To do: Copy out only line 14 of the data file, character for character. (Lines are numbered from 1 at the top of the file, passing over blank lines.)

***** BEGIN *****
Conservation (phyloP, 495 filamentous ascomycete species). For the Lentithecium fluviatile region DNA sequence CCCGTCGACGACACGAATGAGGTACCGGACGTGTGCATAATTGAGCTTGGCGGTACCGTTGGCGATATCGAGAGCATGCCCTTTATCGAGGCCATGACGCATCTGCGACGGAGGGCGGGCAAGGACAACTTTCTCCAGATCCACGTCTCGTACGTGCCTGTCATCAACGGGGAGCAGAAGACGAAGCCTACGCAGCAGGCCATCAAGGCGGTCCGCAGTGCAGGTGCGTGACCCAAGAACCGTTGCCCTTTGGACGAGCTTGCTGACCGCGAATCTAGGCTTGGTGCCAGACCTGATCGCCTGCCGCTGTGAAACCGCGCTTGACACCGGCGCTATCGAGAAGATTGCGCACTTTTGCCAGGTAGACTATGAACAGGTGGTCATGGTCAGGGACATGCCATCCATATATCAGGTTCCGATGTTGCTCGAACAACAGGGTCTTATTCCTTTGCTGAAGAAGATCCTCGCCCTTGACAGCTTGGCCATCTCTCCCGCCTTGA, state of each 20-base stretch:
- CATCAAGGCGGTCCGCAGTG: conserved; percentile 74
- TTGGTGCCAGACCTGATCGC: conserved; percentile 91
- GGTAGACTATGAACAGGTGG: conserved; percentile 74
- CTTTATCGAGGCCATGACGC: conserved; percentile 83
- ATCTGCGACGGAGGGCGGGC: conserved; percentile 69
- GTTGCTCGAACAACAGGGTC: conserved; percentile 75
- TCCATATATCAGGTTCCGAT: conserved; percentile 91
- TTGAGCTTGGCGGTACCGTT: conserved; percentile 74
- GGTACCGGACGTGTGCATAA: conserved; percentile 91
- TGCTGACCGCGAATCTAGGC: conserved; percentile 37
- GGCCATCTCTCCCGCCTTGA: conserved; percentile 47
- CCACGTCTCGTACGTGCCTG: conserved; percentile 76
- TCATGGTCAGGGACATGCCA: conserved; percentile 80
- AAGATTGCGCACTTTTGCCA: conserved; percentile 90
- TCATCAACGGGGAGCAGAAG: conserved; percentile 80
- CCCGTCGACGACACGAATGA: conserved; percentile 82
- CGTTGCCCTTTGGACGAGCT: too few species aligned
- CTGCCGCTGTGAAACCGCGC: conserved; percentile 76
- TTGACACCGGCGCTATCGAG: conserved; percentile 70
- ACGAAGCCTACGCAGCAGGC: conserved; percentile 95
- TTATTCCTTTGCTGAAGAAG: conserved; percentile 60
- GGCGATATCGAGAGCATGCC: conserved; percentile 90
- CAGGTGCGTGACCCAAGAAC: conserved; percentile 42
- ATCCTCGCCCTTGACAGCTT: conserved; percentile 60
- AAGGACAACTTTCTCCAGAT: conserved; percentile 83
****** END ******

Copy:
- TCATGGTCAGGGACATGCCA: conserved; percentile 80